Following a successful professional career, trumpeter Will Miller returns to complete his degree
When Will Miller arrived in Los Angeles in 1981, he had just completed his duty with the highly-regarded U.S. Army's Jazz Ambassadors and, prior to that, had been the lead trumpeter of UNT's prestigious One O'Clock Lab Band.
His UNT background and his connections from the College of Music helped him begin a professional career that included work with internationally-renowned musicians, including Diana Ross, Aretha Franklin and others.
But, years later, he knew he needed something more from the university.
When Miller left in 1978, he was just nine credits shy of his bachelor's degree.
This December, Miller will walk across the stage at the Coliseum and receive his degree for music composition.
Though he was very close to graduation, Miller had been eager to start his career as a professional musician and signing on with the Army band seemed one way to facilitate that. Once he was discharged in 1981, Miller went to L.A. to integrate himself in the music scene and found connections through another former One O'Clock Lab Band lead trumpeter, Gary Grant. Grant was a staple on the Los Angeles music scene, working with Frank Sinatra, and later Michael Jackson, Whitney Houston, Mariah Carey, Celine Dion and more. Soon after Miller's arrival, he was working on records and with Quincy Jones.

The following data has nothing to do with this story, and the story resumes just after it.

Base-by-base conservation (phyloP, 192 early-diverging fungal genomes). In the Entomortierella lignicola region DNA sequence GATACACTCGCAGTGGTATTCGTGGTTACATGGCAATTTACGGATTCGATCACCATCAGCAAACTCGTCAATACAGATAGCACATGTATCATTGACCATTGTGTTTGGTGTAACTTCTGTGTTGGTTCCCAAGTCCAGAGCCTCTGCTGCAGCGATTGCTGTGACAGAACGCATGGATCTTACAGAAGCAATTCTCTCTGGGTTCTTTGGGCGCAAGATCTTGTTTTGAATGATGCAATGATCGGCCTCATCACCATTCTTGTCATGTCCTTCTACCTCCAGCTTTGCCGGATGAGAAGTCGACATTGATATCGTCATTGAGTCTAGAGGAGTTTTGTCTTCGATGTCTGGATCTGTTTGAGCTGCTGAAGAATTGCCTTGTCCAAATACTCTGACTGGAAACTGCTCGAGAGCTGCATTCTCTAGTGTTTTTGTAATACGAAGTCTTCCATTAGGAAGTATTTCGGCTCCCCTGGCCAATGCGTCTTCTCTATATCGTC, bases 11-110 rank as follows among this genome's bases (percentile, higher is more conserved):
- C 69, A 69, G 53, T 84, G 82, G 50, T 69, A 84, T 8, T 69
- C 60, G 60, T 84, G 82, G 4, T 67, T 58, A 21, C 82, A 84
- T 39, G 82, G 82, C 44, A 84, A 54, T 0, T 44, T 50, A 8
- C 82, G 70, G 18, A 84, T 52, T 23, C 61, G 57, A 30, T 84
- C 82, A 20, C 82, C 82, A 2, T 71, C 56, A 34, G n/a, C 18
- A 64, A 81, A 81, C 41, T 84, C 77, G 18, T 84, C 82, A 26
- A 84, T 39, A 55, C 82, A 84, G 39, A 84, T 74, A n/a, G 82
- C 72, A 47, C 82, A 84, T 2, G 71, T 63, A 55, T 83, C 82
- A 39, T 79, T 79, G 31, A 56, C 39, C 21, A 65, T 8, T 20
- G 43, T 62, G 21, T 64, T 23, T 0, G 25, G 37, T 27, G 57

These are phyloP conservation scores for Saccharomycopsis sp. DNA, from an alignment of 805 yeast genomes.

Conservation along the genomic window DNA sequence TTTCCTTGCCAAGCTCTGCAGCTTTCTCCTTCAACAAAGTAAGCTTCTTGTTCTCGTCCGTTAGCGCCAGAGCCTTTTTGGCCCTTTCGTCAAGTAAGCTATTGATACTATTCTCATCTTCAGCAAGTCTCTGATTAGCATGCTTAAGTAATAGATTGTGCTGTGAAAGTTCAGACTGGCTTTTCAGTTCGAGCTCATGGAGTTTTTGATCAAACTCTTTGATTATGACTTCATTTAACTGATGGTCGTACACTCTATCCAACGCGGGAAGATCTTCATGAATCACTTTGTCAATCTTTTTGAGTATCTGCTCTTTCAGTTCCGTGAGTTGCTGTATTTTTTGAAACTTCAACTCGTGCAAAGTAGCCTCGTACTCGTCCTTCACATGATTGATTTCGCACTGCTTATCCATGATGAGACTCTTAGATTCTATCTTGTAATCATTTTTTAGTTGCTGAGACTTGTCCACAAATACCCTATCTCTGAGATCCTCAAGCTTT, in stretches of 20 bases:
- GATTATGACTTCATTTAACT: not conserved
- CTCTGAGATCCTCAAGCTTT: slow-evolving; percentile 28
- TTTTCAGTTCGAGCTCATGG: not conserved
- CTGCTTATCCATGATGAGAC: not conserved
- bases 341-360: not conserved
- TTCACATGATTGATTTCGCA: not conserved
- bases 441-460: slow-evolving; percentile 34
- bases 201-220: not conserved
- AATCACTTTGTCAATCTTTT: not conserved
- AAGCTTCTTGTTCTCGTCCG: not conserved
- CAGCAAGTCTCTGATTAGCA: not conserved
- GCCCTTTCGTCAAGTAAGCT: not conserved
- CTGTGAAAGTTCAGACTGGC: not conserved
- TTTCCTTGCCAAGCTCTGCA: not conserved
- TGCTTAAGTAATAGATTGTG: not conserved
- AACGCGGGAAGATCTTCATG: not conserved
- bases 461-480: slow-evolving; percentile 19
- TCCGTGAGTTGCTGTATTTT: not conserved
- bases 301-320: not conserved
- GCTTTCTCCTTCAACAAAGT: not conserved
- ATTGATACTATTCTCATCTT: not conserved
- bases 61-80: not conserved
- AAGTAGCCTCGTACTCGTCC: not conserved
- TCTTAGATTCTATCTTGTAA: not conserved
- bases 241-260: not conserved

"When I landed in L.A., within two weeks, I had a job," Miller recalls. "Word gets out if you're from the University of North Texas. Everyone wants to check you out."
By 1982, he took a job performing with Duke Ellington's touring band – a job that allowed him to travel the world for 13 years. From 1985 to 1990, he toured with Diana Ross. He also worked with Barry White, Natalie Cole and recorded with Earth, Wind and Fire. More recently, he's worked on music for American Idol and the Grammys.
Miller loved the tours, but he wanted to diversify his career.
"When looking into certain jobs, I fell short on the degree requirement," Miller says.
He wanted to come back and finish his degree, but with an active professional career, Miller didn't have time to come back to Texas for traditional classes.
The online courses he took from Murphy and Music Theory professor Thomas Sovik gave Miller useful information about the way the recording industry works today, as well as historical perspectives, including the development of jazz. The knowledge Miller gained was like getting necessary solutions to a formula that will guide him in his future ventures, he says.
"I want to do more and better things," he said. "The world is changing and I am changing with it."